Montes D'Alembert

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Montes d'Alembert

(discontinued IAU name; former IAU name: D'Alembert Mountains)
Lat: 7°S, Long: 85°W, Diameter: 310 km, Height: km, Rukl:

Above: LROC view of the mountains A, B and C as seen by Schröter (see also images in Additional Information section below). - JohnMoore2


Johann Schröter carefully studied the changing appearance of the Montes d'Alembert peaks as a function of libration. The results of his analysis can be seen here and here, with additional drawings here, and possibly here (Figure 74?).


(LAC zone 73) USGS Digital Atlas PDF


Historic name for suspected mountain range near the moon's western limb, in reality the northern part of Orientale Basin seen in profile on the limb.

Description: Elger

(IAU Directions) D'Alembert Mountains. A range on the W. limb running S. from N. lat. 12 deg. ... A very lofty range on the W. limb, extending to S. lat. 11 deg.

Additional Information

  • Most of these peaks would probably today be regarded as part of the Montes Cordillera ring of the Orientale basin.
  • The peaks seen by Schröter can be readily identified if the date and time of his drawings of them are known. For example, the article by Baum and Whitaker (2007) mentions that his Plate XXX represents the Moon as seen on "1788 September 24 at 4.15 a.m." (presumably around 03:15 UT). Based on this information, a simulation of the expected appearance of the limb can be created using the Kaguya global DEM with LTVT (image on left). The peaks labeled by Schröter can then be identified in an aerial view based on the longitude and latitude of the points used to draw the corresponding features in the simulation (image on right).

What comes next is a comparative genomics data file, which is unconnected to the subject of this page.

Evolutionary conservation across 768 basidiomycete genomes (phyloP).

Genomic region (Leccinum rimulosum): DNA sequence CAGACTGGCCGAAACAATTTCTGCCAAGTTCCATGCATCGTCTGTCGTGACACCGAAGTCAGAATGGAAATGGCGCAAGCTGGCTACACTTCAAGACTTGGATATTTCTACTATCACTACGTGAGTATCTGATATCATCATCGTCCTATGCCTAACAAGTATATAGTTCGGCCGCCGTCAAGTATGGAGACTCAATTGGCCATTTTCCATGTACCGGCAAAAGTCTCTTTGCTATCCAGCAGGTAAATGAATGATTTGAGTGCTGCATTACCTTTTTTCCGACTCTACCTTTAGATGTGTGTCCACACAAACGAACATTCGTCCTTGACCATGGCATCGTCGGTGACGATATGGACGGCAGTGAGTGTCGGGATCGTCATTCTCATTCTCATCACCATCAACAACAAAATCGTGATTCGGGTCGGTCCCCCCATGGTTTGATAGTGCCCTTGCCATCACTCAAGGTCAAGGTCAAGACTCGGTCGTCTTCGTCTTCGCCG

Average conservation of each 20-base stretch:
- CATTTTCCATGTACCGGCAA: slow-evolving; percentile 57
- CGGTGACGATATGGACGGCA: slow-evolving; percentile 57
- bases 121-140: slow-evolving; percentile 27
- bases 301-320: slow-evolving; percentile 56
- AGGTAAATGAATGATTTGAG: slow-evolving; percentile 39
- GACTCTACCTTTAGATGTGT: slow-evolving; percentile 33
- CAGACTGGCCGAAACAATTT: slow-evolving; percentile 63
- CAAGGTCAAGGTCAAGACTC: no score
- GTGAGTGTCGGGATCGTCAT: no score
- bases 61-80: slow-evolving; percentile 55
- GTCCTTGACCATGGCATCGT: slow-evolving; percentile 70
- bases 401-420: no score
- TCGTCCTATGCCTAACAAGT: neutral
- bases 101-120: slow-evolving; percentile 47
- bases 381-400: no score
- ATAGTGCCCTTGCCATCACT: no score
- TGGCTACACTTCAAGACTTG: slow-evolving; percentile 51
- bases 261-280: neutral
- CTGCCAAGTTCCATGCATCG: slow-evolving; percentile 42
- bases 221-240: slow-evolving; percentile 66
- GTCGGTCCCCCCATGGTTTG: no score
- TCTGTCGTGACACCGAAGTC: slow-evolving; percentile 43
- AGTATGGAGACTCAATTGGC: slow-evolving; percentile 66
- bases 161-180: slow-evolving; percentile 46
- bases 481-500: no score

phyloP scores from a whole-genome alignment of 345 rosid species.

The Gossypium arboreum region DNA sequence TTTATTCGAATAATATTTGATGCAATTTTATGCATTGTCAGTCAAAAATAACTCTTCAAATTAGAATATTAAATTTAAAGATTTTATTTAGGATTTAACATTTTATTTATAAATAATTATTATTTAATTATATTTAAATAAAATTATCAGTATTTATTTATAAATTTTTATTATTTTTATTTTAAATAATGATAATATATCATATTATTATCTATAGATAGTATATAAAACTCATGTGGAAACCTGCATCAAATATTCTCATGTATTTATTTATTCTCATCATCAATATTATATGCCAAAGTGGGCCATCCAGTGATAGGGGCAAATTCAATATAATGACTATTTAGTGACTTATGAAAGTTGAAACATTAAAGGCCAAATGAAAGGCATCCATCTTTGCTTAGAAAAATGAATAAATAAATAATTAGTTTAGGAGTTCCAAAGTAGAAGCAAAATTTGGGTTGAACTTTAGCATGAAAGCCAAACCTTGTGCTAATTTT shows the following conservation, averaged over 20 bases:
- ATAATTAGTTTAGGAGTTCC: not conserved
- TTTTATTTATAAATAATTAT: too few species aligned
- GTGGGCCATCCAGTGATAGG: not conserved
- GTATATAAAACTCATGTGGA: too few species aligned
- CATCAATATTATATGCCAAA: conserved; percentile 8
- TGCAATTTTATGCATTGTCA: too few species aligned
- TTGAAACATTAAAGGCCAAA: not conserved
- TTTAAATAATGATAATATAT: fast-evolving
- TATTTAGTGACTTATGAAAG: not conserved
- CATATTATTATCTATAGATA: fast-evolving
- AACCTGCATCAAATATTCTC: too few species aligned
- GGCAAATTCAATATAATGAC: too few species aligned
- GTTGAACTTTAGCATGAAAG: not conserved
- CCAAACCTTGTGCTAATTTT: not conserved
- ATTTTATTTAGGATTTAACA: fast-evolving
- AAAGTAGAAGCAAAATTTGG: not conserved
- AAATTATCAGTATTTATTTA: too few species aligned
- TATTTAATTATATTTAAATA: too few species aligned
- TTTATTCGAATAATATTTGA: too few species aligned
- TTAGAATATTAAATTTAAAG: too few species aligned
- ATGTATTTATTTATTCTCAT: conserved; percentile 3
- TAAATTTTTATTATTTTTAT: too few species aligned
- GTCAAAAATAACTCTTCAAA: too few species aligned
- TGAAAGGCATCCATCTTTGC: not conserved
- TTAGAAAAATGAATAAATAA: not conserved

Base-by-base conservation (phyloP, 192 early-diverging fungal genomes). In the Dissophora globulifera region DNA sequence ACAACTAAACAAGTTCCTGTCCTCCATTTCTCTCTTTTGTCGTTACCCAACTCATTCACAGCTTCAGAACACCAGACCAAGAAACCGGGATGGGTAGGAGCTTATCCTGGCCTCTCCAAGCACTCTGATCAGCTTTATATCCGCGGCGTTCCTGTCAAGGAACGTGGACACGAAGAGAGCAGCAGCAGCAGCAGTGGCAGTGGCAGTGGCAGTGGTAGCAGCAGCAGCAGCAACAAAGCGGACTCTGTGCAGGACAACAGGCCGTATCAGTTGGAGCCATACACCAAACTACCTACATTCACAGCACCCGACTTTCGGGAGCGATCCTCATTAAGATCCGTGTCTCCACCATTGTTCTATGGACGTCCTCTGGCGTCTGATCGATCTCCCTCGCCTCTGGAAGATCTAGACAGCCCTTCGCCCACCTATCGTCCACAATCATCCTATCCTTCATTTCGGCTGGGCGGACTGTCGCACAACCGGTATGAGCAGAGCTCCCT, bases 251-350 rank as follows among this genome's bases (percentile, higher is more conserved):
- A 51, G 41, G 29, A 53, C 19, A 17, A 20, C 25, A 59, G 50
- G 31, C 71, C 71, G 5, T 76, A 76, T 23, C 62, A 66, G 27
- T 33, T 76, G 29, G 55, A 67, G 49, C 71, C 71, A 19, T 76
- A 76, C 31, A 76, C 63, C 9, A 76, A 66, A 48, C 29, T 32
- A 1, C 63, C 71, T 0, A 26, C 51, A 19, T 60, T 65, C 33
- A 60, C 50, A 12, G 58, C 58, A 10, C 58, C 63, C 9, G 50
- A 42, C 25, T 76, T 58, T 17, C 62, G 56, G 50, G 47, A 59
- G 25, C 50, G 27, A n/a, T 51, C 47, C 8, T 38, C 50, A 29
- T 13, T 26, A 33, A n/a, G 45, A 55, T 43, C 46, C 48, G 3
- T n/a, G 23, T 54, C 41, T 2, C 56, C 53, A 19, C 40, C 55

Earth-based view
Aerial view

external image Schroter_DAlembert_simulation.jpg

external image Schroter_DAlembert_aerial_view.jpg

(click on the thumbnails to see full-sized screenshots)


  • Named for Jean le Rond d'Alembert (November 16, 1717 - October 29, 1783), a French mathematician, mechanician, physicist and philosopher. He was also co-editor with Denis Diderot of the Encyclopédie. D'Alembert's method for the wave equation is named after him. The crater D'Alembert is also named in his honor.
  • The name Montes d'Alembert was assigned by Schröter to peaks he observed in the limb regions beyond Grimaldi and Schlüter.
  • Mary Blagg found this name in use by all three of her authorities and included D'Alembert Mountains as Cat. No. 2020 in her Collated List. The name was adopted in this form in the original IAU nomenclature of Blagg and Müller (1935). Although Schröter had several separately named peaks, the IAU does not appear to have adopted Greek letters for them.
  • The name was Latinized to Montes D'Alembert by the LPL, whose work was approved in IAU Transactions XIIB (1964).
  • Montes D'Alembert was dropped by the IAU in Menzel, 1971, which found that "certain previously named features, especially those on or near Mare Orientale, proved to be non-existent". The name was reassigned to the unrelated crater now known as D'Alembert.
  • Montes d'Alembert is still printed on some of the modern moonmaps, such as the Hallwag map.

LPOD Articles


Baum, R. and Whitaker, E. A. 2007. Mare Orientale: The Eastern Sea in the west - Discovery and nomenclature. Journal of the British Astronomical Association, vol.117, no.3, p.129-135
Whitaker, E. A. : Mapping and Naming the Moon (Cambridge, 1999).